CHICAGO At age 10, freckle-faced Corey Halpin had bigger things to think about like basketball and Boy Scouts than the little black mole he noticed on his arm while camping.
At first, he thought it might be a tick. "I pushed it but it didn't move, but it bled," he recalled.
It wasn't until a few months later, during a spring 2002 visit to his pediatrician, that Corey casually asked his dad if he should mention the odd mole. That led to a referral to a specialist and alarming test results that caught even his doctors by surprise.
Melanoma, the most serious and potentially deadly form of skin cancer, was until recently almost unheard of in children, and it was a diagnosis that his family wasn't prepared for.
"My husband and I were scared to death" and so was Corey, said his mother, Marge Halpin.
Pediatric melanoma is still uncommon, affecting only 7 per million, or about 500, according to 2002 statistics from the National Cancer Institute. But that number has risen from 3 per million in 1982.
Dr. Charles Balch of the American Society of Clinical Oncology, who has specialized in melanoma for 30 years, saw his first pediatric case five years ago. Since then, Johns Hopkins Hospital, where he works, has treated about 20 youngsters, the youngest just 8 years old.
Dr. Anthony Mancini, dermatology chief at Children's Memorial Hospital in Chicago, diagnosed Corey Halpin's melanoma and said he and his colleagues have treated eight cases in the past nine years, about double the number seen in the previous two decades.
Recent studies also report increases in England, Sweden and Australia.
"There's an appropriate level of alarm here," Mancini said. "Clearly it's happening and it's deadly, and it's missed."
Some pediatricians who see unusual moles in children "would ordinarily dismiss this as nothing because melanoma is not supposed to happen in this age group," Balch said. "We all should be aware that this can occur and biopsy suspicious or changing moles in children."
Balch said reasons for the increase are uncertain. Some doctors think it might be from depletion of the ozone layer, which protects the Earth from some of the sun's damaging ultraviolet radiation. Others attribute it to excessive sun exposure and blistering sunburns in early childhood, though some experts had thought it took much longer for skin damage from repeated sun exposure to develop into cancer.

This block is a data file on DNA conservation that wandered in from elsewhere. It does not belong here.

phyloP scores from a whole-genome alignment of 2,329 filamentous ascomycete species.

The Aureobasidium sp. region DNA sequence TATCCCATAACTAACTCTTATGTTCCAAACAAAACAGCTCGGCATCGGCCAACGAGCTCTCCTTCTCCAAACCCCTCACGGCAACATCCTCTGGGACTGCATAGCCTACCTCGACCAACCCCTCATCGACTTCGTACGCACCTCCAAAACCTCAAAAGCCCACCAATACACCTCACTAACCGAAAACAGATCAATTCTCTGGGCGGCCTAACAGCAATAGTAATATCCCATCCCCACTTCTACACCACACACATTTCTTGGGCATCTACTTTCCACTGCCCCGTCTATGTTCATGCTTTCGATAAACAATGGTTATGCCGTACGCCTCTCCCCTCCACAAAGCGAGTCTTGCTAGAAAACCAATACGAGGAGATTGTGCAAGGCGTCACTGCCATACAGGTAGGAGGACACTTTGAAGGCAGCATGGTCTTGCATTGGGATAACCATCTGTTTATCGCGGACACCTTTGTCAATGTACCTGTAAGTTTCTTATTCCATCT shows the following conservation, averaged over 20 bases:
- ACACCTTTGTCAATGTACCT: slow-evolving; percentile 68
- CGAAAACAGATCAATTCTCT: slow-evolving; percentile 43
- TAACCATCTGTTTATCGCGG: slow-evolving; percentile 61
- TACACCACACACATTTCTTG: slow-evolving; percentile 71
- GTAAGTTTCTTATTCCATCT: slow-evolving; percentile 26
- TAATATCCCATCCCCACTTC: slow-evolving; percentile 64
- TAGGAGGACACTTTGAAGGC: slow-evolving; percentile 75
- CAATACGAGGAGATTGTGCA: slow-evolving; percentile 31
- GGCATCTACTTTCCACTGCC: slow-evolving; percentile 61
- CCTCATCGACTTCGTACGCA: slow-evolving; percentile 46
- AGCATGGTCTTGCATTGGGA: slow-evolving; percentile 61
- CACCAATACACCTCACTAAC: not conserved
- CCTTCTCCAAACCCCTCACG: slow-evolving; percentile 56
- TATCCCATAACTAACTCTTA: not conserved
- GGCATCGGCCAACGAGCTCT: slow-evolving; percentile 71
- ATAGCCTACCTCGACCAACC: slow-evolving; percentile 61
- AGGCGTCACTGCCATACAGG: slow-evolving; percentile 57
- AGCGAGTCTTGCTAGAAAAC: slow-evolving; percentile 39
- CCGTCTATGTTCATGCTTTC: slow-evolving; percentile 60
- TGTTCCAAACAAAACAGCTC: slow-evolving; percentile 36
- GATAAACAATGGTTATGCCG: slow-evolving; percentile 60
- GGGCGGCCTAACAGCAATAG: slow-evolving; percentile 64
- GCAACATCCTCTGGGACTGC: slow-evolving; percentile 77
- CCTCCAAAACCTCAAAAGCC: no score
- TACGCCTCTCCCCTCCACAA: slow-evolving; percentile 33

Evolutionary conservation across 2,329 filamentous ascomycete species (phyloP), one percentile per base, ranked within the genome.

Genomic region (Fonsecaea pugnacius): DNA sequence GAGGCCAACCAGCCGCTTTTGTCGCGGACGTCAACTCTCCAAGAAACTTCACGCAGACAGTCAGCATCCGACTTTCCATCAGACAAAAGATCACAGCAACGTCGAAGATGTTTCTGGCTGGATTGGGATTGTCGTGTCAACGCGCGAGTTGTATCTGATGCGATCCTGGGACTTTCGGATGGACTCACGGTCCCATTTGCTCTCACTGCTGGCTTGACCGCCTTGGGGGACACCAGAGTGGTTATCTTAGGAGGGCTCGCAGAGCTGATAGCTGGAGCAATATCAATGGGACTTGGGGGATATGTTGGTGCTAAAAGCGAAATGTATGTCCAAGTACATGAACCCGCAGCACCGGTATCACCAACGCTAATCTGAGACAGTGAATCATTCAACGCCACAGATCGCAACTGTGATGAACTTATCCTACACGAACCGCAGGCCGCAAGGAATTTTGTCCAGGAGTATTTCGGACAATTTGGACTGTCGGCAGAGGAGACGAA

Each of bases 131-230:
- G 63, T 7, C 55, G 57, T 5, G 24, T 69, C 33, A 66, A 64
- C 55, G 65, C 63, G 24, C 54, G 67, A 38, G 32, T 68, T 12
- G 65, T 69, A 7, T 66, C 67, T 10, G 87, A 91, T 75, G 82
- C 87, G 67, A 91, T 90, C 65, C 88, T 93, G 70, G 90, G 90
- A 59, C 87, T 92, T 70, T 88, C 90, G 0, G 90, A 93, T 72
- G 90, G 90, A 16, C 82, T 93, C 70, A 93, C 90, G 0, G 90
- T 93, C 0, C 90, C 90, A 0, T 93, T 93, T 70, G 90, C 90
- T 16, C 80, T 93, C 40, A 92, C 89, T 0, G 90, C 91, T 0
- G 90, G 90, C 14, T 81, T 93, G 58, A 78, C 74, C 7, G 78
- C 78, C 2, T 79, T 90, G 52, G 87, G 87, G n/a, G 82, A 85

Melanoma prevalence has risen in adults, too more than doubling in the past 30 years, according to the cancer institute. The American Cancer Society estimates that this year about 60,000 U.S. adults will be diagnosed with melanoma and that 7,700 will die from it.
Melanoma develops in skin cells called melanocytes, which produce the pigment that colors the skin's surface and protects deeper layers from sun damage. It is much more invasive and likely to spread to other parts of the body than other skin cancers
Research from Italian doctors published in the March edition of Pediatrics found that melanoma lesions in children sometimes look different from those in adults and may be misdiagnosed.
In adults, melanoma often looks like a black or very dark brown mole, or one with irregular borders. But half the Italian children studied had lighter-colored lesions, and most had well-defined borders.
Also unlike adults, most children with melanoma have no family history of the disease, and they may lack other risk factors including moles present since birth, Balch said.
Corey Halpin, of Hanover Park, a Chicago suburb, has no relatives with melanoma or any other kind of cancer. But he does have other risk factors fair skin, red hair and green eyes.
Mancini, his doctor, says the traditional A-B-C-D signs of melanoma asymmetry, border irregularities, colors of mixed black and brown, and diameters larger than a pencil eraser sometimes occur in children. But a child's lesion also can be smaller and pinkish. Mancini recommends the "ugly duckling" detection method watching for a mole that looks completely different from the child's other moles.
In Corey's case, the mole was tiny but much darker than his other freckles, and it bled another warning sign.
Corey has always been sensitive to the sun, though his parents say they're much more vigilant about using sunscreen since his diagnosis.
Three years since his surgery, Corey is cancer-free. He still has tests every few months, but doctors say his long-term survival chances are excellent.
The angry scar on his arm has shrunk as he's grown but it will always be a reminder. His pediatrician told him that it would be like a battle scar he could use to impress girls.
On the Net: National Cancer Institute: www.nci.nih.gov
American Cancer Society: www.cancer.org